Content-type: text/html ~ Stephen's Web ~ You Work in a Community, Not a Company

Stephen Downes

Knowledge, Learning, Community

Jun 28, 2007

Responding to Jay Cross.

"It doesn't work to take one from column A and one from column B, e.g. secrecy and transparency are opposites. Competition and collaboration are the same deal."

Ah ha! I remember saying something like this on this very blog, not so long ago. :)

"What should a person do if they find themselves in a non-believing, ice-age organization?"

Make your own rules, make your own job. Work not just in your organization but in your sector, your community. Carve out the appropriate niche for yourself no matter where you are employed. Move on if your employers don't recognize your value.

Look at anybody who is a leader is this space, or any space. It is not a person who did their job. It is a person who *changed* their job by either redefining their existing responsibilities or creating a new position (or company) entirely.

"What's the most enlightened thing to do here? I'll post this issue to the Internet Time Community in case the discussion grows lengthy."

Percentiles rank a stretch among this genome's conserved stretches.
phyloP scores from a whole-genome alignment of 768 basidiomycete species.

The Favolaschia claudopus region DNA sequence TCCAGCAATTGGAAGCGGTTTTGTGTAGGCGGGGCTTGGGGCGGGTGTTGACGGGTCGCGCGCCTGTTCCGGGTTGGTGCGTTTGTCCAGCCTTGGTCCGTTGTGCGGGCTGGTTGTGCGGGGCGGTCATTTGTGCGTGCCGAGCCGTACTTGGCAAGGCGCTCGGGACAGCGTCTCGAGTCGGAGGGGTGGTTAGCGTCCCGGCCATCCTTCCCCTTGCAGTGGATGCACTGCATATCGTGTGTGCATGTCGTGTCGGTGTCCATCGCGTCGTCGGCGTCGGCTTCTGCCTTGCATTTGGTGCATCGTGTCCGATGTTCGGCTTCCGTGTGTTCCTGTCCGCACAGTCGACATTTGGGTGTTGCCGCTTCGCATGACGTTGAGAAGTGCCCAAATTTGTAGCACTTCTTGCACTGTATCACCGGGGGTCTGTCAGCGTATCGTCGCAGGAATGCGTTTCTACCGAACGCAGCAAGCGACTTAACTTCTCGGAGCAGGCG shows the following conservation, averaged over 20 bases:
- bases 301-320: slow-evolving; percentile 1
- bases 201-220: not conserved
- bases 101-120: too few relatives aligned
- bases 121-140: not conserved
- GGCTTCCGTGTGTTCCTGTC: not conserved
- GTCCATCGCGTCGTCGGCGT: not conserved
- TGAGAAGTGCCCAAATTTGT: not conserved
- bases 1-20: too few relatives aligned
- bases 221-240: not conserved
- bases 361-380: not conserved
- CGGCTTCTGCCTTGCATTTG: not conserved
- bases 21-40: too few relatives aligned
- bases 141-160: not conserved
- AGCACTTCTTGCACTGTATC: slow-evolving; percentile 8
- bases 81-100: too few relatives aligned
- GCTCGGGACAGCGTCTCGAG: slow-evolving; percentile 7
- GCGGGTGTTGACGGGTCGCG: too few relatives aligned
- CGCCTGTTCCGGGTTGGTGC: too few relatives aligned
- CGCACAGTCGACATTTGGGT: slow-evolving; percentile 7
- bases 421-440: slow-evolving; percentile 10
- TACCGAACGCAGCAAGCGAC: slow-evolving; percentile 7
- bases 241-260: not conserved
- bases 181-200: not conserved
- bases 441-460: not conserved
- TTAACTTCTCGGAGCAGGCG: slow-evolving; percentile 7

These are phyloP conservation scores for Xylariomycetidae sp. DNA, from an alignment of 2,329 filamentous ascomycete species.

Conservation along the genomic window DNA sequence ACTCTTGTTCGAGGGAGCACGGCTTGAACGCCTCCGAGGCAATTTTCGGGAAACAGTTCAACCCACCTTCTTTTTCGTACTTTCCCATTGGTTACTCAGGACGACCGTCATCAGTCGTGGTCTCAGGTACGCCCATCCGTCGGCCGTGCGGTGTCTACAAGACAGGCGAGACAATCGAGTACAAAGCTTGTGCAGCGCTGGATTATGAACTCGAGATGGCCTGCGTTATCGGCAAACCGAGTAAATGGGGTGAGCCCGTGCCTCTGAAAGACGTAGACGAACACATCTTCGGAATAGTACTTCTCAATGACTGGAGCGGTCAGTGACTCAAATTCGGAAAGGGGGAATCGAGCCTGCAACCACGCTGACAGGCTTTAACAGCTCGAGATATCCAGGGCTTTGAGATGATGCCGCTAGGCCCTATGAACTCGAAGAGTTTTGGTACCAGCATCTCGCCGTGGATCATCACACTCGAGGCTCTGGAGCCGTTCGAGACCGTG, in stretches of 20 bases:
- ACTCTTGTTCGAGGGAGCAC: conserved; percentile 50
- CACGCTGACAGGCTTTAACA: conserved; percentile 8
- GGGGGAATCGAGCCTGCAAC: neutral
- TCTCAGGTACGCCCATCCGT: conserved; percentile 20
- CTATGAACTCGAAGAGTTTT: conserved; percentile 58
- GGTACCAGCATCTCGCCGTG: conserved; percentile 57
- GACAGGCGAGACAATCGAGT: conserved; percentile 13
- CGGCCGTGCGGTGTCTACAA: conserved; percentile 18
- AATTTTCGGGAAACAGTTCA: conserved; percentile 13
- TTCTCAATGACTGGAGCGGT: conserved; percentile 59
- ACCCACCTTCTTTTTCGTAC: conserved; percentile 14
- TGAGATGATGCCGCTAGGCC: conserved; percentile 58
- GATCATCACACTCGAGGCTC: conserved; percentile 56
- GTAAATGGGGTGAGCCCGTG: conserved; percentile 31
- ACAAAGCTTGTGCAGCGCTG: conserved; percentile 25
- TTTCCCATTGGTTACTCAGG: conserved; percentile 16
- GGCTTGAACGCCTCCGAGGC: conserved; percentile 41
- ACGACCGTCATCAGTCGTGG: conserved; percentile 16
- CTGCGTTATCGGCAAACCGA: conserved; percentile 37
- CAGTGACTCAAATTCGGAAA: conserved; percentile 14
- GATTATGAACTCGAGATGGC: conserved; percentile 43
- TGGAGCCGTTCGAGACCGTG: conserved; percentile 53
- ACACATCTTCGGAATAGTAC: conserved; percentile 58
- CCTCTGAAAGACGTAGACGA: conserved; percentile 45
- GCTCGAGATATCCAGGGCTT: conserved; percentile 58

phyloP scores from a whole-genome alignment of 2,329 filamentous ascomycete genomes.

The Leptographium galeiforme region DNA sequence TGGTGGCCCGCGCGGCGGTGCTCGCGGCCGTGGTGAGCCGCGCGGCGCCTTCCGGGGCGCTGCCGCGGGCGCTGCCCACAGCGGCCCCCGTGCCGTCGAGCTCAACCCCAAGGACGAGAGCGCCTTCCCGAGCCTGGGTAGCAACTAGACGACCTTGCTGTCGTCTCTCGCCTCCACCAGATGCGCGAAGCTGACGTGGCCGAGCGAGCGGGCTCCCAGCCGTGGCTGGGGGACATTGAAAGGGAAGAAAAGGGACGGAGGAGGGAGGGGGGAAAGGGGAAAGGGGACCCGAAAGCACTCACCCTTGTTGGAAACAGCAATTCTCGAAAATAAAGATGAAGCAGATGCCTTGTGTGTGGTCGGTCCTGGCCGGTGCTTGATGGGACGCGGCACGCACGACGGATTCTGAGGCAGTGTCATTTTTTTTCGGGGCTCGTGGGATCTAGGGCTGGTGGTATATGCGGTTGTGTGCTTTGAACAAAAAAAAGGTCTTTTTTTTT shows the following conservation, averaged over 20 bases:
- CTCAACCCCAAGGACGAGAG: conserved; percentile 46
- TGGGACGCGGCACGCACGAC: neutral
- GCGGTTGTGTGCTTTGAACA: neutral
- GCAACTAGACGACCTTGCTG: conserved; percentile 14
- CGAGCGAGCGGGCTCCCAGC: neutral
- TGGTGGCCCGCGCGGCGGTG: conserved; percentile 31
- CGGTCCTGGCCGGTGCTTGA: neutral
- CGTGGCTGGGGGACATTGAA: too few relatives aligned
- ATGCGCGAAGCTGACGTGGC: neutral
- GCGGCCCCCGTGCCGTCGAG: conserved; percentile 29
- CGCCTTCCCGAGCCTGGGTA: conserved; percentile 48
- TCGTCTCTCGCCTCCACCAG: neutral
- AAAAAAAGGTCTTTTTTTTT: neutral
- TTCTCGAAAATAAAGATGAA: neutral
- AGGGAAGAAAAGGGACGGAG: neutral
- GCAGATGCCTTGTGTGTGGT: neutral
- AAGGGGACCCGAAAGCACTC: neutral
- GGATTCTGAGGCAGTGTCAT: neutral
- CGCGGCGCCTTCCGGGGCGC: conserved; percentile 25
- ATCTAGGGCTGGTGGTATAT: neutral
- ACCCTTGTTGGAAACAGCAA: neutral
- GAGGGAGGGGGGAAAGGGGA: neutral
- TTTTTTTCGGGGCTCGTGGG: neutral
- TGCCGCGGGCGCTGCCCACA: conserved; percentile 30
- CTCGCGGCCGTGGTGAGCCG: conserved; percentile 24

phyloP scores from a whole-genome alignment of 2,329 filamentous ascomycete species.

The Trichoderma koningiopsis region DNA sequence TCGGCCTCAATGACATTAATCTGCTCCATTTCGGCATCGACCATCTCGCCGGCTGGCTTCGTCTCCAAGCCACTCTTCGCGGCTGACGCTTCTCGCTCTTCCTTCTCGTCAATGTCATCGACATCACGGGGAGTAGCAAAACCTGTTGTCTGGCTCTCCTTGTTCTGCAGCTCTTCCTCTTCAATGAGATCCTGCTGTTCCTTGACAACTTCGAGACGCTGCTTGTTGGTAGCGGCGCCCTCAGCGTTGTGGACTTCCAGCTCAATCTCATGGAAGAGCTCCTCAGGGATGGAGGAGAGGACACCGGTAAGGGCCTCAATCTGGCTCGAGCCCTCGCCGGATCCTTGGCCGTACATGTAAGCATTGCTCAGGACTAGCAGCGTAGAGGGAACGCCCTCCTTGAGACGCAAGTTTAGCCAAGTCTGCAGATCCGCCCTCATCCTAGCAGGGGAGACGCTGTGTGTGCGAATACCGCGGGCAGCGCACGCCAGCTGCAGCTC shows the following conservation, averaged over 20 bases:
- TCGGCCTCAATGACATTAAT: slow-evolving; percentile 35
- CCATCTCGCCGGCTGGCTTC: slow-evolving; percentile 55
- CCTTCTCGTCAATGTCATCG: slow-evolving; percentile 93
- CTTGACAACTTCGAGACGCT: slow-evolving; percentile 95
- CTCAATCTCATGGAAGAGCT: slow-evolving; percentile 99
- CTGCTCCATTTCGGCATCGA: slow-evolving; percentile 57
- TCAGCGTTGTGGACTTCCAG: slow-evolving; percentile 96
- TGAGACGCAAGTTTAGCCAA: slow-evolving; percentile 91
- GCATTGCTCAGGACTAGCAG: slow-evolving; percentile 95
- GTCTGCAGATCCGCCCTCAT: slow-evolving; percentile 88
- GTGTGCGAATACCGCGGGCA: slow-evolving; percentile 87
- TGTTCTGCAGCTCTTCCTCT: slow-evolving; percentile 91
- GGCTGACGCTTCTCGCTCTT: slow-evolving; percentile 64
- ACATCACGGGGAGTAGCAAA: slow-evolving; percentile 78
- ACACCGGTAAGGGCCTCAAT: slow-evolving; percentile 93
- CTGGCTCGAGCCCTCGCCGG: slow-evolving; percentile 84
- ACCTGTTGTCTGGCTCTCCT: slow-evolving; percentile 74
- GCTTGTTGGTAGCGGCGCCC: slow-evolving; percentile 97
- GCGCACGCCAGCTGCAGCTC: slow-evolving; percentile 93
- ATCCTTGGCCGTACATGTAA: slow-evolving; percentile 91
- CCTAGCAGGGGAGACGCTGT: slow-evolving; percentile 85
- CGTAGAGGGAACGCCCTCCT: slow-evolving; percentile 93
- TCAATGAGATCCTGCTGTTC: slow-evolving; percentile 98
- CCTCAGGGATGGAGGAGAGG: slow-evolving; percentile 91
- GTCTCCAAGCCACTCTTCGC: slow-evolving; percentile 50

Again - understand that while you may work for a company, your work environment isn't defined by - or limited by - the company. You work in a community, not a company. You may be paid by the company but your job is defined by the community and, if you're doing it well, you're serving the community.

Remember that you don't work for the company, you work for yourself. The company is merely your largest (and perhaps only) client. Keep in mind that the company will not hesitate to terminate your position, redefine your role, or do any number of things that will not be in your best interest. You have to watch out for yourself.

In the meantime, the company will watch out for itself. It doesn't need a whole lot from you, beyond what you've promised to deliver to it. What the company does is up to the company. You aren't going to change the company - it will have to change itself (that is, the owners or executives will have to reach their own change of heart and attitude on their own).

The best you can do is to show what your (newly defined) work and (personally defined) attitude can bring to the company. As publicly as possible, document and record, should you ever need it for a promotion case (or job interview).

Stephen Downes Stephen Downes, Casselman, Canada

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